The Malay Heritage Foundation‘s (MHF) Sembang Ilmu Plus (+) Series (SIP (+)) returned with its third session in October 2023. SIP(+) debuted on 14 March 2020 as a spin-off from MHF’s previous event, Sembang Ilmu. It was designed as a forum organised by youths, for youths, aimed at engaging and empowering them on matters related to Malay heritage, culture, and the arts. While Sembang Ilmu primarily targeted Malay youths, MHF, in collaboration with Andika Warisan Temasek Foundation, has extended the reach of this platform to youths from all ethnic groups, thus introducing the new series as SIP(+).
Saturday, 7 October 2023 – Mohamad Tauhid, emcee and a representative from MHF, opened the event, welcoming the audience and panellists to the Multi-Purpose Hall, Aliwal Arts Centre. Following a brief introduction of SIP(+), he introduced and welcomed the forum’s guest moderator, Ms. Liyana Nasyita Shukarman.
Ms. Liyana, a project manager who graduated with her Master of Arts from the Malay Studies Department at the National University of Singapore (NUS) with research focused on colonial and indigenous Malay knowledge production in the Malay Archipelago, is no stranger to the world of Malay language, literature, heritage, and culture. Previously appointed as Teman Warisan in 2021, she brings a deep passion and enthusiasm for these subjects.
Setting the context for the discussion, Ms. Liyana began by revisiting the title of the series “Sembang Ilmu,” in which she defined “sembang” as “talking casually” and “ilmu” as “knowledge”. She emphasised that contrary to popular beliefs, important discussions can always be conducted casually, including knowledge sharing. Following this introduction, she outlined the session’s objectives, highlighting its aim to shed light on how cultural arts and heritage, significant aspects of any society, can serve as a vital bridge and social glue in Singapore. Ms. Liyana welcomed the first speaker, Ms. Shilpa Dikshit Thapliyal, to commence her presentation, ‘Un-boxing Communities through Poetry’.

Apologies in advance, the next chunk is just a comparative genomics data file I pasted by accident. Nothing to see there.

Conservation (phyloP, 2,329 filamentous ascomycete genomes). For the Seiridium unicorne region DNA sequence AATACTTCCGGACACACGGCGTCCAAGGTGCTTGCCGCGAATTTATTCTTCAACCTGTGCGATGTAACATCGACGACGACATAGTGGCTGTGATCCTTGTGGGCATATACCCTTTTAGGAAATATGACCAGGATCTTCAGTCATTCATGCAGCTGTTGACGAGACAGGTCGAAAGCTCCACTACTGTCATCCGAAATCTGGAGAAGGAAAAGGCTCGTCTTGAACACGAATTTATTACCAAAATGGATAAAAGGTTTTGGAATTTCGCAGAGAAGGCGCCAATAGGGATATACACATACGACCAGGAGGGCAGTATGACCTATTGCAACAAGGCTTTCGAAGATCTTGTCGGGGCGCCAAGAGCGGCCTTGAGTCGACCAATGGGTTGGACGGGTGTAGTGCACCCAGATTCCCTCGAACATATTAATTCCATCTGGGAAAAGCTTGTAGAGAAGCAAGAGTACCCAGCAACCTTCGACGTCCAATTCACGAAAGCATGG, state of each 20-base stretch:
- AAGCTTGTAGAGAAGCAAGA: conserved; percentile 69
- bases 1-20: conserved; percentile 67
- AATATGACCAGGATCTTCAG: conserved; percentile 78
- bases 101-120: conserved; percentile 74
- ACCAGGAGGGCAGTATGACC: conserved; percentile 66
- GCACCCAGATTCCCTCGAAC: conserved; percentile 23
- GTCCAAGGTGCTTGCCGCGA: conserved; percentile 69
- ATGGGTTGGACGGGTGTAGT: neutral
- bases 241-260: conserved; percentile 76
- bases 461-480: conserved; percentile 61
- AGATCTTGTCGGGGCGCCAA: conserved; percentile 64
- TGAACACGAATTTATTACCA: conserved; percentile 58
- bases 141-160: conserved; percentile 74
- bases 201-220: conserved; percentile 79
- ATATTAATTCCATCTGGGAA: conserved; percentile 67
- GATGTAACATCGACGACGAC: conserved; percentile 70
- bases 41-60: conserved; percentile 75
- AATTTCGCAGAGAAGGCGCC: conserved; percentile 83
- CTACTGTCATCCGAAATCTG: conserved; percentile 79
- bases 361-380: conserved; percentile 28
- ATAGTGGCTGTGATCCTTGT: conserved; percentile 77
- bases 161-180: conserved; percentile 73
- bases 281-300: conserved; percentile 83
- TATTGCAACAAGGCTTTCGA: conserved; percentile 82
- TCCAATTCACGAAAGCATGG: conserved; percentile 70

Ms. Shilpa Dikshit Thapliyal is a former Singapore computer professional and bilingual poet. She is a Pushcart and Best of the Net nominee and the author of the poetry collection ‘Between Sips of Masala Chai’ (Kitaab International, 2019). She serves on the steering committee of ‘Poetry Festival, Singapore’ and is pursuing her M.A. in Creative Writing-Poetry at the National Technological University (NTU), Singapore.
After a brief self-introduction, Ms. Shilpa made a thought-provoking statement that puzzled the audience: “all of us are connected through poetry”. Met with puzzled looks, she then cited the all-time famous nursery rhyme ‘Twinkle Twinkle Little Star’ written by Jane Taylor in her book “Rhymes for the Nursery”. That said, Ms. Shilpa highlighted that every one of us is connected through poetry because of the nursery rhymes we all grew up with.
In relation to the topic, Ms. Shilpa underscores the need to define ‘community’ before understanding how poetry can facilitate its formation. She described ‘community’ as a place where a sense of belonging is formed through a common identity, shared interest, and social interaction. She asserted that being part of a community provides a safe space for connection and mutual care. Subsequently, she mentioned that poetry allows individuals to understand their true selves by helping them face their emotions, reminisce about the past, and celebrate the present. It facilitates navigating daily experiences as we attempt to make sense of the ephemeral world through our unique perspectives.
That aside, Ms. Shilpa pointed out several reasons for poetry’s significance, including its connection to the mind, its role as an egalitarian art form that encourages diverse perspectives, and its healing abilities. These multifaceted roles that poetry can play make it an empowering catalyst for uniting communities – as one creates, writes, reads, and shares words, they collectively empower themselves and their community.
In light of this, Ms. Shilpa then presented the poetry landscape in Singapore, highlighting three main entities: poetry.sg, SingPoWriMo (Singapore Poetry Writing Month), and Poetry Festival Singapore (PFS). She explained briefly that poetry.sg is an online database of poets in Singapore. SingPoWriMo is conducted annually, where poets tackle one prompt daily for a month. PFS organises yearly literary events in all four national languages. She then shared various events organised by PFS to reach out to different groups of individuals, including those with special needs and healthcare workers. Expanding beyond the local landscape, Ms. Shilpa highlighted the potential for poetry to establish connections with the international community, drawing from her experiences in various overseas poetry initiatives.
However, Ms. Shilpa acknowledged the presence of challenges in realising the full potential of poetry for nation-building, including the rising prevalence of Artificial Intelligence, funding issues, and the stigma attached to “confessional words.”